Otherwise, it’s a dud – at least if you’re over the age of 17, and probably even if you’re older than 12 or so, and also probably if you’re male. This is the kind of dreamy view of high school most enjoyed by girls not yet in high school. Prom doesn’t provide a painful 104 minutes, but it gives us a forgettable 104 minutes.

The Disc Grades: Picture B+/ Audio B-/ Bonus C-

Prom appears in an aspect ratio of approximately 1.78:1 on this Blu-Ray Disc. Though not killer, this was an attractive image.

From start to finish, sharpness looked positive. A bit of softness occasionally crept into wider shots, but this was never significant. Instead, the film looked concise and well-defined. No issues with jagged edges or moiré effects occurred, and edge enhancement was absent. I also failed to detect any source flaws.

In terms of colors, the movie featured a natural palette that favored a slight golden tone. Across the board, the hues looked positive. They showed nice clarity and breadth and came out well, though the golden tint has the odd effect of making almost all the actors look vaguely Hispanic. Blacks were dark and deep, while shadows appeared clear and smooth. I thought the movie consistently looked quite nice.

I thought that the DTS-HD MA 5.1 soundtrack of Prom seemed fine but it didn’t excel because of a lack of ambition. Like most teen comedies, the movie featured a limited soundfield that strongly favored the forward channels. It showed nice stereo spread to the music as well as some general ambience from the sides.

Panning was decent, and the surrounds usually kicked in basic reinforcement. A few scenes opened up better, though, like those at the actual prom. However, most of the movie stayed with limited imaging.

Audio quality appeared good. Speech was natural and distinct, with no issues related to edginess or intelligibility. Effects sounded clean and accurate, with good fidelity and no signs of distortion. Music was perfectly fine, as the score and songs showed positive dimensionality. This track was good enough for a “B-“ but didn’t particularly impress.

Only a few extras fill out the disc. Last Chance Lloyd delivers a short film that reprises some of the film’s characters. It goes for 10 minutes, 19 seconds as it shows more of Lloyd’s attempts to get a date. The short actually feels like a collection of deleted scenes. Some of the material should’ve made the end cut, especially since “Last Chance” gives us a better view of why Lloyd takes his sister to the prom; he just seems desperate in the theatrical film, but “Last Chance” makes him look noble. If nothing else, the shot in which he asks his sister to the dance should’ve been part of the final film.

Putting on Prom runs five minutes, 59 seconds and includes notes from director Joe Nussbaum, producer Justin Springer, screenwriter Katie Wech, and actors Yin Chang, Joe Adler, Nolan Soltillo, Nicholas Braun, Janelle Ortiz, DaVaughn Nixon, Kylie Bunbury, Aimee Teagarden, Raini Rodriguez, Danielle Campbell, and Thomas McDonell. We learn about the project’s roots and script, cast and performances, and cast/crew prom memories. The early moments about the film’s creation offer some nice notes, but the rest is pretty fluffy and superficial. Still, it breezes past quickly and is an easy watch.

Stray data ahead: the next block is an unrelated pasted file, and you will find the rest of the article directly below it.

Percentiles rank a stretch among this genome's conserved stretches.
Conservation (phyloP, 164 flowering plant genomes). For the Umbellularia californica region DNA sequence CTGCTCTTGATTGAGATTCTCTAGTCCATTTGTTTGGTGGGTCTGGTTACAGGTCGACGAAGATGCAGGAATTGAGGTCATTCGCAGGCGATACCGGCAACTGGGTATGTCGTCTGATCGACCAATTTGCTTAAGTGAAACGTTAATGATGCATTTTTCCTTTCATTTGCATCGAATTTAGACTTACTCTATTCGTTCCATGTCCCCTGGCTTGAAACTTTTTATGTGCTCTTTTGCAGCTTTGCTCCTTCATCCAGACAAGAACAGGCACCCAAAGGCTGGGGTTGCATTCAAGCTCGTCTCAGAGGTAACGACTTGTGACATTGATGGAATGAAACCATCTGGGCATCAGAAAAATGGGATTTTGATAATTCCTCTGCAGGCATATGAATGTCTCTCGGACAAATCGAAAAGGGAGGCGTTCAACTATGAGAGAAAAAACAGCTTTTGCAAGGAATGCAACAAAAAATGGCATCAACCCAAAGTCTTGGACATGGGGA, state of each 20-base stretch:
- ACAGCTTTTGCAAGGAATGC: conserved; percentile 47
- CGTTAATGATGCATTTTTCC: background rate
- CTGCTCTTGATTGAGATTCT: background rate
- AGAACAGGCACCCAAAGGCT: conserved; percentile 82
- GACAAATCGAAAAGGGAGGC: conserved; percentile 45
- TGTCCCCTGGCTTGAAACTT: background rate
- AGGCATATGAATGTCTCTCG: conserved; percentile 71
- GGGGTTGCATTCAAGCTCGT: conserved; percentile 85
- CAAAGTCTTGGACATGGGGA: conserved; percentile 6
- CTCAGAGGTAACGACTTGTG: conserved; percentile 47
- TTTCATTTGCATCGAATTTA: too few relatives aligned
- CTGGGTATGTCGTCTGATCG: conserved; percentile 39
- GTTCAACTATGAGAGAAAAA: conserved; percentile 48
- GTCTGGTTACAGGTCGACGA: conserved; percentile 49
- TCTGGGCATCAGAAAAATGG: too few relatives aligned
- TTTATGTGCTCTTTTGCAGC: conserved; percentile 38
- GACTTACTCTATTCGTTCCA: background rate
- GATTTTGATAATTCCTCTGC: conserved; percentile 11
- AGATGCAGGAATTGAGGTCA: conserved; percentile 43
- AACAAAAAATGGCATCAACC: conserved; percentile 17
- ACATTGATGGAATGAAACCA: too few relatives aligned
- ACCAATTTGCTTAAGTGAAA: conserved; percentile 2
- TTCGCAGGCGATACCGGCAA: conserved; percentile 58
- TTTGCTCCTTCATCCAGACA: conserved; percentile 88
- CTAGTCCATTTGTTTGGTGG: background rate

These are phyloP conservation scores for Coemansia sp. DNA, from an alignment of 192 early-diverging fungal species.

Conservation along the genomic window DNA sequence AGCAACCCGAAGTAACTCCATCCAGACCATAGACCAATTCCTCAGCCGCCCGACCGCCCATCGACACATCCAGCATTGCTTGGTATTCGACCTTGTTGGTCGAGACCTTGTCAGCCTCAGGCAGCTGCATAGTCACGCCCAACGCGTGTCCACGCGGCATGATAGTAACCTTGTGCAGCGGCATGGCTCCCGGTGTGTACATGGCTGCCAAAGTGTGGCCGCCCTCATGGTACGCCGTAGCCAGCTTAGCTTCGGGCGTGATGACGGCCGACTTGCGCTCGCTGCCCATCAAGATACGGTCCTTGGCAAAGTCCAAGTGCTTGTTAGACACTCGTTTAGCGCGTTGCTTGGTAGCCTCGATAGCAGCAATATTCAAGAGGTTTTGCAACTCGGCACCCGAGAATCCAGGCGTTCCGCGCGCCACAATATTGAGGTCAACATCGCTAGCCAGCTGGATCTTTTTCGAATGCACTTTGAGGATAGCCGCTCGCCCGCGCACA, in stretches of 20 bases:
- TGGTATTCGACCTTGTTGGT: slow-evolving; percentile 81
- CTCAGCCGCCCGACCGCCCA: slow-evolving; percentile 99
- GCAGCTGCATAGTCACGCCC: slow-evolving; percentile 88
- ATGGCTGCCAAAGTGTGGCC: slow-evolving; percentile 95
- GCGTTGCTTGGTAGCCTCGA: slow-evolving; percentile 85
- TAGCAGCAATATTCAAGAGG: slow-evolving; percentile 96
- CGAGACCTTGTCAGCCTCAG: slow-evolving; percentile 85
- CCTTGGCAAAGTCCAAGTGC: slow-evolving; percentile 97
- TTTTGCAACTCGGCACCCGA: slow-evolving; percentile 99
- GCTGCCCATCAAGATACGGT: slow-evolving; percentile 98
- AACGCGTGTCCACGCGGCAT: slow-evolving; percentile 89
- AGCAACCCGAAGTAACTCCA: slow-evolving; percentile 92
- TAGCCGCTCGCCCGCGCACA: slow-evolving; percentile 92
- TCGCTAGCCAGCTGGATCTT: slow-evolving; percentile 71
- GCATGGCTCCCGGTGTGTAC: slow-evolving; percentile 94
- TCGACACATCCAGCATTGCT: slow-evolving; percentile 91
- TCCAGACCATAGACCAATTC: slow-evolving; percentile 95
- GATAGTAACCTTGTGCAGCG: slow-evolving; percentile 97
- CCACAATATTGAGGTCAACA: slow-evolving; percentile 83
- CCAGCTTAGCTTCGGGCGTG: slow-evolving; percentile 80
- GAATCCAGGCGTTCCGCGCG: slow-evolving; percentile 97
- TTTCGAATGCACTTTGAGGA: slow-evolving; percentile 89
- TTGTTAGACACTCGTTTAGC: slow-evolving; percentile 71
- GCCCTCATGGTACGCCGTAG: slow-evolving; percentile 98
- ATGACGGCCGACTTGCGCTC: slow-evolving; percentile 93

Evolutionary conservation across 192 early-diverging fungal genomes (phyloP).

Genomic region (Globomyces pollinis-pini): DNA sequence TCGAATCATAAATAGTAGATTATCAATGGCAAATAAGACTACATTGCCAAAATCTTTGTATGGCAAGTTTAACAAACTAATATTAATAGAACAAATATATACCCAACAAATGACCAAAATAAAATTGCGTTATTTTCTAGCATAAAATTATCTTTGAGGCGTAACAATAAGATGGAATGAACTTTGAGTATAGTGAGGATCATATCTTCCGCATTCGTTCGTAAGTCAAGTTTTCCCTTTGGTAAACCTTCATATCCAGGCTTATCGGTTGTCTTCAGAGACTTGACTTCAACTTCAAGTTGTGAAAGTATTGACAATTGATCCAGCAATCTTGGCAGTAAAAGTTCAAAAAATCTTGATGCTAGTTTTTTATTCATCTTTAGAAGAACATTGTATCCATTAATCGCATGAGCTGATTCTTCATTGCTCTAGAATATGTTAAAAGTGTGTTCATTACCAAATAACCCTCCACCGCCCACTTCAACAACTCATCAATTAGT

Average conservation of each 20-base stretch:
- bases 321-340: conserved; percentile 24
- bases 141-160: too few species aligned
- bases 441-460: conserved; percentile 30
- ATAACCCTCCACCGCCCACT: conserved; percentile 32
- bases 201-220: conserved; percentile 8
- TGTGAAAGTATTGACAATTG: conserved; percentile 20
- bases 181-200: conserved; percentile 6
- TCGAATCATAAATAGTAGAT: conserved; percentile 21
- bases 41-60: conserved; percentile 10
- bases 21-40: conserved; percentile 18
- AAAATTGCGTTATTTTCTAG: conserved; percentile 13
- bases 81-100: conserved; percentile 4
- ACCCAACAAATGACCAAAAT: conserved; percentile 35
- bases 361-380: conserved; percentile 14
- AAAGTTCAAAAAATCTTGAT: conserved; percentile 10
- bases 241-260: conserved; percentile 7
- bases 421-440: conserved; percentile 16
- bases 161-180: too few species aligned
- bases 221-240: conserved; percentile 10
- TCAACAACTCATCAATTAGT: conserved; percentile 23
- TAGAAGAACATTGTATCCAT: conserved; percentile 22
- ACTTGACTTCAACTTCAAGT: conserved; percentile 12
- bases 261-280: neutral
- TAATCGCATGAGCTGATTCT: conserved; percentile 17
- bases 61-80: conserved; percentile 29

Under Bloopers, we get a two-minute, 34-second reel. Should you expect anything other than goofs and giggles? Nope – it’s a completely forgettable collection.

Four Deleted Scenes fill a total of seven minutes, 44 seconds. We find “Simone and Tyler” (0:59), “Additional Archfield Escape” (0:41), “Jess at Tux Shop” (0:54) and “Additional Prom Scenes” (0:58). Virtually all of these offer minor character bits but nothing notable.

The overall running time of the deleted scenes becomes expanded by introductions from Nussbaum and Springer. They tell us background about the sequences and why they cut them. Their notes add some good info about the clips.

Finally, we get seven music videos. With a total running time of 24 minutes, 16 seconds, these include Allstar Weekend’s “Not Your Birthday”, Neon Trees’ “Your Surrender”, Moon’s “Time Stand”, Nolan Sotillo’s “We Could Be Anything” and “Juntos Lo Haremos Bien”, Those Dancing Days’ “I’ll Be Yours” and Girl in a Coma’s “Come On, Let’s Go”. Of all these, “Your Surrender” is probably the most interesting, if just because it involves new footage of the movie’s stars. Most of the others seem pretty ordinary

The disc opens with ads for The Muppets, Pirates of the Caribbean: On Stranger Tides, and Cars 2. These also appear under Sneak Peeks along with promos for the Prom soundtrack, Shake It Up, and DisneyNature: African Cats. No trailer for Prom shows up here.

A second disc offers a DVD Copy of Prom. As always with Disney releases, this is a standard retail version of the platter. Some studios toss in old or dumbed-down discs, so it’s nice that the studio provides more value with their bonus DVDs.

A film meant for teens and younger, Prom probably won’t do much to stir fond memories among older folks. It delivers characters and plotlines that seem overly familiar and stale as it fails to do anything to endear itself to anyone but viewers too young to understand that the film’s so overly familiar and stale. The Blu-ray provides very good picture, decent audio and a smattering of mildly interesting supplements. The Blu-ray represents the movie well, but it’s not a memorable flick.

Viewer Film Ratings: -- Stars Number of Votes: 0